• The Silkworm Song (3:35) (words Thomas M. Disch, 1968; music Roy Watson, © control Anal Memoranda) mixed by Roy Watson: “The muse descends – characteristically assuming the mortal guise of an attack of diarrhoea, abetted by headache.  Auden observes somewhere how often a poet’s finer flights are due/rumpty-tumpty-tumpty to the ’flu.  In honour of the occasion, I will transcribe my little poem (the slightest of lyrics, but Lord! how long it has been since the last one)...”
  • Agnoiology (8:19) (Catherwood/Lamont/Shuttleworth/Watson; © control Shart III/PRO-Canada/Anal Memoranda) mixed by John Catherwood/Iain Walker/Roy Watson: “‘All values melt imperceptibly into their opposites.  Any good Hegelian knows that.  War is peace, ignorance is strength and freedom is slavery.  Add to that, that love is hate, as Freud has so exhaustively demonstrated.  As for knowledge, it’s the scandal of our age that philosophy has been whittled away to a barebones epistemology, and thence to an even barer agnoiology.  Have I found a word you don’t know, Louis?  Agnoiology is the philosophy of ignorance, a philosophy for philosophers.’”
  • A Rat Seeps Cream (Spacial Fugue) (8:32) (Walker/Watson; © control Mad Arab Music/Anal Memoranda) mixed by John Catherwood/Iain Walker/Roy Watson: “Adrienne Leverkühn, the East German composer of ‘hard’ music, returned to Aspen, Colorado, to appear in court to answer charges brought against her by an association of claimants who maintain that the première performance of her Spacial Fugues on August 30 this year was the direct and culpable cause of injuries, both physical and mental, done to the claimants.  One claimant, Richard Sard, Festival director, has testified that the performance ruptured his eardrums, causing him permanent deafness.”  [This track is excerpted from a re-recording with hindsight of Repeat Massacre from the then-deleted first Cemental Health Records release.  The original edition of this album was a bit on the short side, but bear in mind that the alternative was a longer excerpt of this.]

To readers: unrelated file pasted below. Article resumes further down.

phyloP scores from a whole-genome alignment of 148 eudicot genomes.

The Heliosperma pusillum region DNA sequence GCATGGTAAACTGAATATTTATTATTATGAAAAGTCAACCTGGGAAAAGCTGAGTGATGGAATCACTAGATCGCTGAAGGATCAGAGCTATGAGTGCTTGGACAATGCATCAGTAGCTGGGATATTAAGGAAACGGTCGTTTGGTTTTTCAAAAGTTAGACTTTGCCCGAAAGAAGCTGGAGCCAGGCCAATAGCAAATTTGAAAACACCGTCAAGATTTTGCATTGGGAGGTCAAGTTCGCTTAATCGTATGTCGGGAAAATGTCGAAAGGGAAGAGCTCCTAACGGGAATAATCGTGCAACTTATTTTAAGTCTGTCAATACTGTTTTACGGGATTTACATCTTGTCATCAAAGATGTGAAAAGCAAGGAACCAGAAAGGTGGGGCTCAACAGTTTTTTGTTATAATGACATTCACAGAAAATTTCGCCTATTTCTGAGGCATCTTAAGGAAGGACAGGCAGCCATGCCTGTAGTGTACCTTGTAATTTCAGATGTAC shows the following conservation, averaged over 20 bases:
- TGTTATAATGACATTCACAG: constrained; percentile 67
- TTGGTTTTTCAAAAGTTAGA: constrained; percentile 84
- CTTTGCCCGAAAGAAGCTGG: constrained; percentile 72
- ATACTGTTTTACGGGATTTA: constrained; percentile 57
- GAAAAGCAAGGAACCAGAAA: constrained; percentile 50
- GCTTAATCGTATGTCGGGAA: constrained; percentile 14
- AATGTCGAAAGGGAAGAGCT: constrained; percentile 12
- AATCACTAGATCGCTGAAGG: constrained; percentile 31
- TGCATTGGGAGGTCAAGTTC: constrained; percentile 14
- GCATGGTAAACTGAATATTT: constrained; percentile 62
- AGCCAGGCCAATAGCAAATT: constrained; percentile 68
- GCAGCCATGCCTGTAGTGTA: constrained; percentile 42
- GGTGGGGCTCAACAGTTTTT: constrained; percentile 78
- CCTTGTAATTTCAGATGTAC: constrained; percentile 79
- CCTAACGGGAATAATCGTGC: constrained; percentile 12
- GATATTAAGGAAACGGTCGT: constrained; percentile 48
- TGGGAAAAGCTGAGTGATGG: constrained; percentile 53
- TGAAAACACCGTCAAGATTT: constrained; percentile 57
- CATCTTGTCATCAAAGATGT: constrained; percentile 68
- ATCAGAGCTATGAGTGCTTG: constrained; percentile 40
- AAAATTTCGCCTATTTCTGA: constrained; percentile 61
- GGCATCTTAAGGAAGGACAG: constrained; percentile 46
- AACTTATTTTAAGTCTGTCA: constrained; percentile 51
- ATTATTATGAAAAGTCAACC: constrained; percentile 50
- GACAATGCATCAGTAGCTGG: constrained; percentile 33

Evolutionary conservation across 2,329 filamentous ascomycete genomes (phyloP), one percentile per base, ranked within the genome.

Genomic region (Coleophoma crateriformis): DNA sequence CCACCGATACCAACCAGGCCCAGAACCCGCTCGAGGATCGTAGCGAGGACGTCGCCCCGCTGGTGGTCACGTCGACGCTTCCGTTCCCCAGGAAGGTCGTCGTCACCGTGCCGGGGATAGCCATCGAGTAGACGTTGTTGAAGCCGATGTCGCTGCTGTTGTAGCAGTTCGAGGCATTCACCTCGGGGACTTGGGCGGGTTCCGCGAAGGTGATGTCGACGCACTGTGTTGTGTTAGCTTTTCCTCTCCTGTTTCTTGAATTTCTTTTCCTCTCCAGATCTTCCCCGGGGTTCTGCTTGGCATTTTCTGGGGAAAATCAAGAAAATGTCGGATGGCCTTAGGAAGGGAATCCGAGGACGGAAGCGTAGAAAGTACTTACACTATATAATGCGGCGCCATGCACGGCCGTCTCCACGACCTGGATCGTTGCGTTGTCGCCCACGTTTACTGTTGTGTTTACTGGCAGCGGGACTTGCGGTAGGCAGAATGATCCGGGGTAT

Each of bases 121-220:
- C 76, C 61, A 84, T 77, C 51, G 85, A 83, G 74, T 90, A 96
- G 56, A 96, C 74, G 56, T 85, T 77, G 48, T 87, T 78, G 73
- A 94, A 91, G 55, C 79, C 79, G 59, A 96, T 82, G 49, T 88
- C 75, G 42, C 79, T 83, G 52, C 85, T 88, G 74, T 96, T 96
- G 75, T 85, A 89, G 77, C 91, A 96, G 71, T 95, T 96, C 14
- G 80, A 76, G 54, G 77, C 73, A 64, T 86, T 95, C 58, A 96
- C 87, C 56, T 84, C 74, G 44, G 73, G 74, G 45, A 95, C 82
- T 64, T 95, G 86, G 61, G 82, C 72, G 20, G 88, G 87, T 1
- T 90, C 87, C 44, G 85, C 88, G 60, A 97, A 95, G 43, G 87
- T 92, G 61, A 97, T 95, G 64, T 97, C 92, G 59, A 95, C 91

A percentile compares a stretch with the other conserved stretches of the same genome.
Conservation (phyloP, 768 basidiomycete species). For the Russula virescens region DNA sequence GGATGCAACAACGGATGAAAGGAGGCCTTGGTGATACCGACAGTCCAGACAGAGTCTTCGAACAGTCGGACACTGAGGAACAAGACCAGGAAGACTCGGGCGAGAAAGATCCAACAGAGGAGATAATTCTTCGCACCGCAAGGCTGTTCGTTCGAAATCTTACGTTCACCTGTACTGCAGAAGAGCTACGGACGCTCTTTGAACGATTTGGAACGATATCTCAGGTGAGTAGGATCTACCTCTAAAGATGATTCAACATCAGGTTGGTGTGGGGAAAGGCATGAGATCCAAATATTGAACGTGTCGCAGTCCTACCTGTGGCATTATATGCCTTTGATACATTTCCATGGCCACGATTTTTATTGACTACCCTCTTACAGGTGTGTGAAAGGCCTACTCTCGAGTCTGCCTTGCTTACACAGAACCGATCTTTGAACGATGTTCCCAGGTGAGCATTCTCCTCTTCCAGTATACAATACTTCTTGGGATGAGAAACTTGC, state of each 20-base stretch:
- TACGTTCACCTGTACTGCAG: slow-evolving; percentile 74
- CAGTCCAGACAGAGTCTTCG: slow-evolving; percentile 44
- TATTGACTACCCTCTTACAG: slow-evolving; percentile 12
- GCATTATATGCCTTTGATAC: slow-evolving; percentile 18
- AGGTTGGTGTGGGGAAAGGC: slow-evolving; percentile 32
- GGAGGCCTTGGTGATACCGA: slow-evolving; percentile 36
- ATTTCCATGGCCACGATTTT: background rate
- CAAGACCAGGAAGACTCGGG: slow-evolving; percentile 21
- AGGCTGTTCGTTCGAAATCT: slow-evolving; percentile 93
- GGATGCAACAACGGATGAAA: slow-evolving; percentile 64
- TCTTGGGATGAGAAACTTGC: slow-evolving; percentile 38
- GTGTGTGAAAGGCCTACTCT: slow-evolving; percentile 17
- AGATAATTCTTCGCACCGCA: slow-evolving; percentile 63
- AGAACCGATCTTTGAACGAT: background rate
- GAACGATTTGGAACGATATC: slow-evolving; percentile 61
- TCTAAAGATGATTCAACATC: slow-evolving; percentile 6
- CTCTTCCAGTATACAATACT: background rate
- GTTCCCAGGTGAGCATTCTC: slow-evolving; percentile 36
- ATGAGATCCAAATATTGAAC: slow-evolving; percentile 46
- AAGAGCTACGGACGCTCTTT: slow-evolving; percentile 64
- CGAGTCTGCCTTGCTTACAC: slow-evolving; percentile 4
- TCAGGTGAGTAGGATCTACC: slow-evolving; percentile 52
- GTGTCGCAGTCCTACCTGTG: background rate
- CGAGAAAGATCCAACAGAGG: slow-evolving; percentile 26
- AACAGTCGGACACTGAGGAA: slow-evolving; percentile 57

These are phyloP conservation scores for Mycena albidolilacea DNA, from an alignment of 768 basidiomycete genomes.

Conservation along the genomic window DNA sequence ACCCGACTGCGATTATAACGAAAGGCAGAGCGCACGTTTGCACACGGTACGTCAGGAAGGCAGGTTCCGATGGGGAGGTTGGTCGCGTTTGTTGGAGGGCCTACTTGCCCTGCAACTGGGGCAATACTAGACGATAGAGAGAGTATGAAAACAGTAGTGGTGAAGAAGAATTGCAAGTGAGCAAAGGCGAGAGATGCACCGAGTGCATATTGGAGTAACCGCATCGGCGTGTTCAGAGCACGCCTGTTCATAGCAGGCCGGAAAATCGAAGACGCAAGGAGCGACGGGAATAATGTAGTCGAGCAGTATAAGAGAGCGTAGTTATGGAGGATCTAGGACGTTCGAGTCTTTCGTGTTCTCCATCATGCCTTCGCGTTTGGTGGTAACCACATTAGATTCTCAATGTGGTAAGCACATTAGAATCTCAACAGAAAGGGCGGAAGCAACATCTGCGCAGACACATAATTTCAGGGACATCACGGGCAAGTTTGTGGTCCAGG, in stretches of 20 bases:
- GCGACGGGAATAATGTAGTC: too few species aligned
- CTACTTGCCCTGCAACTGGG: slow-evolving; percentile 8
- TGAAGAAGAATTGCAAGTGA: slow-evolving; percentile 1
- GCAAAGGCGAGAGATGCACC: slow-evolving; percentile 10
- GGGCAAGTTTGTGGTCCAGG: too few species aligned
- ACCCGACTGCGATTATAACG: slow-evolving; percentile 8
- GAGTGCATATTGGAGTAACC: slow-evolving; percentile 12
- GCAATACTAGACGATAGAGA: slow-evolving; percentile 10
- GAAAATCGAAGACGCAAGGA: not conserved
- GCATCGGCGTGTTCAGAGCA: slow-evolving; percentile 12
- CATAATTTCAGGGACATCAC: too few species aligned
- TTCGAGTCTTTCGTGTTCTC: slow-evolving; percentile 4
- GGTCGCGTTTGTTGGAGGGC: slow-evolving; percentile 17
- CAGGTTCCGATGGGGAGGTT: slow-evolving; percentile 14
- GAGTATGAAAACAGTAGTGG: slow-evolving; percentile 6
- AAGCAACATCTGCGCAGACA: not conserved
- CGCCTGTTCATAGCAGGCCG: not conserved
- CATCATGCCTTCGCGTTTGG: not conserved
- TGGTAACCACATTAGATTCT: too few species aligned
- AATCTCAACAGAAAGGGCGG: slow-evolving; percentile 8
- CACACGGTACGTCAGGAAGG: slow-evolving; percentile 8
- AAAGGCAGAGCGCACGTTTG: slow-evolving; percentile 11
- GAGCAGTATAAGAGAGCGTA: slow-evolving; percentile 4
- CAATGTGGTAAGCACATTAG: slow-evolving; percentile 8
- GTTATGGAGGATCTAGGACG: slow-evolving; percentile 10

• The Hierodule) (6:30) (Watson; © control Anal Memoranda) mixed by Iain Walker/Roy Watson: “Up all night – scribble, scribble, scribble...  I haven’t the least notion what it’s all about...  A hierodule, as I discovered last week going through the O.E.D., is a temple slave...  it degenerates (or ascends?) into something that wholly defies my powers of synopsis, much less analysis.  Pagan it is, most certainly, and perhaps heretical as well...  But I have the feeling, which comes after a good poem, that everything else I’ve ever done is dross in comparison.”
  • The Silkworm Song (reprise) (6:36) (Watson; © control Anal Memoranda) mixed by Roy Watson: [It hasn’t escaped our attention that this reprise is virtually twice as long as the original track.  Well, it seemed too good to waste.]
  • Orthoepy (8:28) (Watson; © control Anal Memoranda) mixed by Roy Watson: “‘It bugs you, doesn’t it, that I’m smarter than you are?...  Test me, if you like.  Any time.  Just name your weapon, baby.  Pick a science, any science.  Maybe a formal debate would suit you better?...  A scramble up the slopes of Finnegans Wake perhaps? Haikus?’ – “‘Stop!  I believe you.  But goddamn it, there’s still one field that I’d win in yet, superman... orthoepy.’ – “‘Okay, I’ll bite.  What’s orthoepy?’ – “‘The study of correct pronunciation.’”
—all quotations from Camp Concentration by Thomas M. Disch, 
© 1968 by the author.
  • The Silkworm Dub (10:00)
  • Orthoepy [1987 improvised demo] (11:08)